Stories from Lightport, Massachusetts
More stories from your favorite characters in The Front Row Series
Stories from Lightport, Massachusetts
More stories from your favorite characters in The Front Row Series
Hannah sent up a prayer of thanks when her father told her goodbye without even glancing up from his newspaper. She darted out of the garage door and slid into the passenger seat of Kate’s car, her heart pounding. Nevertheless, she grinned at her sister, who rolled her eyes in response.
“You got out of the house without him seeing you,” Kate pointed out dryly, “but what about mom when you come home?”
Hannah smoothed the plaid mini skirt that barely covered her thighs. She’d forgotten that her mom worked half days on Mondays.
“I’ll make a beeline for my room?”
Kate snorted. “It’s your first day of high school. Mom’s gonna bake something and corner you the minute you walk through the door.”
Hannah slunk down in her seat and turned her face away from her sister. She couldn’t really think about Mom right now - starting high school had her nervous enough already. What was so wrong about wanting to dress a little bit older?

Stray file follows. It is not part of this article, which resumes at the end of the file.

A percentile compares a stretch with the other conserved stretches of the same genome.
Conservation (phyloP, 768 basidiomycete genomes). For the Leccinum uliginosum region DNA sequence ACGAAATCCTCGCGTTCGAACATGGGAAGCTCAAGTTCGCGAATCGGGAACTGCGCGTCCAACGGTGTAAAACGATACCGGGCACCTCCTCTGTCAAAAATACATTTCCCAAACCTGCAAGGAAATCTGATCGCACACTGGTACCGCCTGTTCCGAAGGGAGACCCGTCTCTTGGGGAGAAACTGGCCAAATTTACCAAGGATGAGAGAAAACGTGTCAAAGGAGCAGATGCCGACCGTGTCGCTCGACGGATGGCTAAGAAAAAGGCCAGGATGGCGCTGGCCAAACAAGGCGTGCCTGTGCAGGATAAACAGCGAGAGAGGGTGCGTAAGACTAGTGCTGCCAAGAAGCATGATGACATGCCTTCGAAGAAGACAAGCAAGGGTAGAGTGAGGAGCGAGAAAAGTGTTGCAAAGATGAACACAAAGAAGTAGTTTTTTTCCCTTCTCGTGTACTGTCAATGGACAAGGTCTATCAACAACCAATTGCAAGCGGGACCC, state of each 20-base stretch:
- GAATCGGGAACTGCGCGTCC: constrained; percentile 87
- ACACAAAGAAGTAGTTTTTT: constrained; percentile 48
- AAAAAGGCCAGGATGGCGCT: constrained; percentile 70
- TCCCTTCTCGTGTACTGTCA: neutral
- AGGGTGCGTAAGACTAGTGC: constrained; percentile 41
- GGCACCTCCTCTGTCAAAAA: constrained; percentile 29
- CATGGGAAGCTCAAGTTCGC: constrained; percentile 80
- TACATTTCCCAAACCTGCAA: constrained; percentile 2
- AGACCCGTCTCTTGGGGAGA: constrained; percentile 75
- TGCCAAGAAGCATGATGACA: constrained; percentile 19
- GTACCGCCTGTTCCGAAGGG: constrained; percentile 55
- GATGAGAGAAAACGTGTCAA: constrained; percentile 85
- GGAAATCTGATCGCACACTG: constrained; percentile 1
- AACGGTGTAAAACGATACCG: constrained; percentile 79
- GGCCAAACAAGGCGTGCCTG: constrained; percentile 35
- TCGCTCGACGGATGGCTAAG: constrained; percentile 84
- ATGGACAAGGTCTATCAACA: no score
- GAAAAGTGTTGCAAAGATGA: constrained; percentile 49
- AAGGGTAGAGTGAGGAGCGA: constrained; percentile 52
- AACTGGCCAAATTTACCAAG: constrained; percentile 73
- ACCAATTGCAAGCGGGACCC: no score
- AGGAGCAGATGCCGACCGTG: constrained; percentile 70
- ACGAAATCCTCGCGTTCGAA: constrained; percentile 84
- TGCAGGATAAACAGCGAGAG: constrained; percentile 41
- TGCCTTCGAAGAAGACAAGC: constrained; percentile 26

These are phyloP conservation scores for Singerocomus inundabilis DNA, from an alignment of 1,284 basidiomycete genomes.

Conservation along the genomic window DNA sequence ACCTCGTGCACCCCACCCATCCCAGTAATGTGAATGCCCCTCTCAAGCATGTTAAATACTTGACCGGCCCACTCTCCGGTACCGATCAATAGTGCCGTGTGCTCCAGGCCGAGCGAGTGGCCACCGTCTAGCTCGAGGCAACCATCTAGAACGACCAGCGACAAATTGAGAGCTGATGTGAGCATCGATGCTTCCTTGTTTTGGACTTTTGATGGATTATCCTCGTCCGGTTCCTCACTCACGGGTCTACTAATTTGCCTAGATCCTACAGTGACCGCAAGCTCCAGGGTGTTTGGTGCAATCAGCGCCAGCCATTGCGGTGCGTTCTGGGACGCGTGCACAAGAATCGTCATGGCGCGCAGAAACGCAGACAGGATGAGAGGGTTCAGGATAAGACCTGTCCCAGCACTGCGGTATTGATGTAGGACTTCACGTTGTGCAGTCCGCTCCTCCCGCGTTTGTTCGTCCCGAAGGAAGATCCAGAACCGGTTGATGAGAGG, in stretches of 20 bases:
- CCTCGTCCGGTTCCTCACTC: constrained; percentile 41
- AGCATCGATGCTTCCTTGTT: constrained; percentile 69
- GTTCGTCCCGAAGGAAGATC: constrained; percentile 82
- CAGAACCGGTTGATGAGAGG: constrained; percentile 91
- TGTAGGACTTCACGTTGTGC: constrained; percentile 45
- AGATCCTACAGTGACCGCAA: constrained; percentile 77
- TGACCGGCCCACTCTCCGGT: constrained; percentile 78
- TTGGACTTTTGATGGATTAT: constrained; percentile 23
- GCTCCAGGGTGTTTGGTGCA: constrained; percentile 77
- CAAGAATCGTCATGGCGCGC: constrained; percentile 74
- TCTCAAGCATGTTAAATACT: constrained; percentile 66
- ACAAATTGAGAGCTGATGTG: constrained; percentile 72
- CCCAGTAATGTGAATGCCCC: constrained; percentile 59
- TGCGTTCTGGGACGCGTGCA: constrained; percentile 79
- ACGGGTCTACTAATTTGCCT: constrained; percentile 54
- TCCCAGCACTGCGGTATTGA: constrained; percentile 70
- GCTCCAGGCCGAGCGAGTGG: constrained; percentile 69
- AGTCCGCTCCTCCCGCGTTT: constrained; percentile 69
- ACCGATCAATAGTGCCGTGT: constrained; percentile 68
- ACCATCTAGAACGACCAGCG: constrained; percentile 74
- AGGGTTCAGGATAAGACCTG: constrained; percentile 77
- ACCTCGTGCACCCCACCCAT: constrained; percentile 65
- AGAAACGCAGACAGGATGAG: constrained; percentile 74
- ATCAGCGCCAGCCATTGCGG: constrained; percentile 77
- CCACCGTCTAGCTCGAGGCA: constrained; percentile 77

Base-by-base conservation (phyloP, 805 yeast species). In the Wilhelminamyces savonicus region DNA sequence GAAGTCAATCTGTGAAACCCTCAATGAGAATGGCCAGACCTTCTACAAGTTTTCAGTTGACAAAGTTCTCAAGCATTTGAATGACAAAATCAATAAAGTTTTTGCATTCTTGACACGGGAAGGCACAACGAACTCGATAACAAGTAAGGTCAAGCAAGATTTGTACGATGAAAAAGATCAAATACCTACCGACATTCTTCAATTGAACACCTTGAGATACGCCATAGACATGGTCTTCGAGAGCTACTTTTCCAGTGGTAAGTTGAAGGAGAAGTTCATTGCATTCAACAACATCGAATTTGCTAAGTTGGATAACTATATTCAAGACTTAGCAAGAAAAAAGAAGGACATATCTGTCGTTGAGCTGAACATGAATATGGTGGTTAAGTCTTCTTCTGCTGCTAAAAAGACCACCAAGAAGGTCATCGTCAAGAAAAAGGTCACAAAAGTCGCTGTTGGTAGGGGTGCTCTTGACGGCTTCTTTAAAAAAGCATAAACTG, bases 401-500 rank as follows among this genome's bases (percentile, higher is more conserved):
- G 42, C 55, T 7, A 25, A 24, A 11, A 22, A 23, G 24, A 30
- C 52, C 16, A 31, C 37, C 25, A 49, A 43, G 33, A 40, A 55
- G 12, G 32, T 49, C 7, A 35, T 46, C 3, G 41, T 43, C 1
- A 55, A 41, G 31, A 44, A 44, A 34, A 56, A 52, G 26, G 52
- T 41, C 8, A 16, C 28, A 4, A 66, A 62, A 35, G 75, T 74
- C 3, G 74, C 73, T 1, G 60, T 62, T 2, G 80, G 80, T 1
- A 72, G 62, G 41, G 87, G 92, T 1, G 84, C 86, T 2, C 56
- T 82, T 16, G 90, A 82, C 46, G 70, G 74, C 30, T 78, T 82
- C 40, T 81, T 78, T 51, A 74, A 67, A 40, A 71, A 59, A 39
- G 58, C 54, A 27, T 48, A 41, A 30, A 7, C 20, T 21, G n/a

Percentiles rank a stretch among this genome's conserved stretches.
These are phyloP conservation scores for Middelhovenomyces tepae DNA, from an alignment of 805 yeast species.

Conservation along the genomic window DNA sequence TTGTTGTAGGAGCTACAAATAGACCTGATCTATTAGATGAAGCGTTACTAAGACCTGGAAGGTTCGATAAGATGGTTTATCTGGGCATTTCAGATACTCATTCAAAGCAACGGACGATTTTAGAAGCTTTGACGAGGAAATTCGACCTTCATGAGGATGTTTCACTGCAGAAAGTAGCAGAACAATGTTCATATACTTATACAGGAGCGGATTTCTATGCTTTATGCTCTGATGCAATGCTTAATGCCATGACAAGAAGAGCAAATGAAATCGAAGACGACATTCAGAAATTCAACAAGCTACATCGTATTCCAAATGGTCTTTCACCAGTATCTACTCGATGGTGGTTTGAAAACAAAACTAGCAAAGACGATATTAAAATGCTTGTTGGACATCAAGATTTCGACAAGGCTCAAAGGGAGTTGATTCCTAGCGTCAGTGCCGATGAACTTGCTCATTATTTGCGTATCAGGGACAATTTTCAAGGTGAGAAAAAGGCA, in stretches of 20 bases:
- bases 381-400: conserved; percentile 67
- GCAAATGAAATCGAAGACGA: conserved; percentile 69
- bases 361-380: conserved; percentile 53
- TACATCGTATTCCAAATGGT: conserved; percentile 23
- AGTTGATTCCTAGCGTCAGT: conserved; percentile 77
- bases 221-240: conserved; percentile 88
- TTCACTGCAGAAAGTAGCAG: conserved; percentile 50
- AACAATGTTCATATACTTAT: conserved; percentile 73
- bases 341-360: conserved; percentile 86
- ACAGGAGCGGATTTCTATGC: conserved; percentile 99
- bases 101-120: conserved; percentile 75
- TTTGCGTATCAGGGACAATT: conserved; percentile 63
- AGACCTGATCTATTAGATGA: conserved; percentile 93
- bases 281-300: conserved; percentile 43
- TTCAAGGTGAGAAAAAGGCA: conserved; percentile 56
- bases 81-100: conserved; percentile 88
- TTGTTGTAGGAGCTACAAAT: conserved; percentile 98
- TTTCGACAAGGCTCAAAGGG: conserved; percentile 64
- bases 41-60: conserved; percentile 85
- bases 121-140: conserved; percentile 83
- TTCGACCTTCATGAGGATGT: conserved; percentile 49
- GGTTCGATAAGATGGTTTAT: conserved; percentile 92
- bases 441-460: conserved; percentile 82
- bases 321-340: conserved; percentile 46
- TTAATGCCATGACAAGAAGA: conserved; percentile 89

When they arrived at the high school, Hannah walked quickly away from her sister, intently studying her class schedule. The last thing she wanted was people thinking she needed Kate to hold her hand all day. She had Algebra I first period, so she headed for the math building.
She was so nervous about getting the room number wrong, she wasn’t watching where she was going. Suddenly, she collided with a solid figure and went careening backwards. She tried to steady herself, but the weight of her backpack threw her off balance. The next thing she knew, she was sprawled on the ground. To her mortification, her mini skirt flew up, flashing the entire hallway with her blue, flowery panties. Loud laughter, whistles, and hoots surrounded her as she struggled to her knees, pulling her mini skirt back down with shaking hands. Her face flamed and tears pricked her eyes. She kept her gaze trained on the scuffed tile floor, unsure if she could ever face her classmates in this crowded hallway.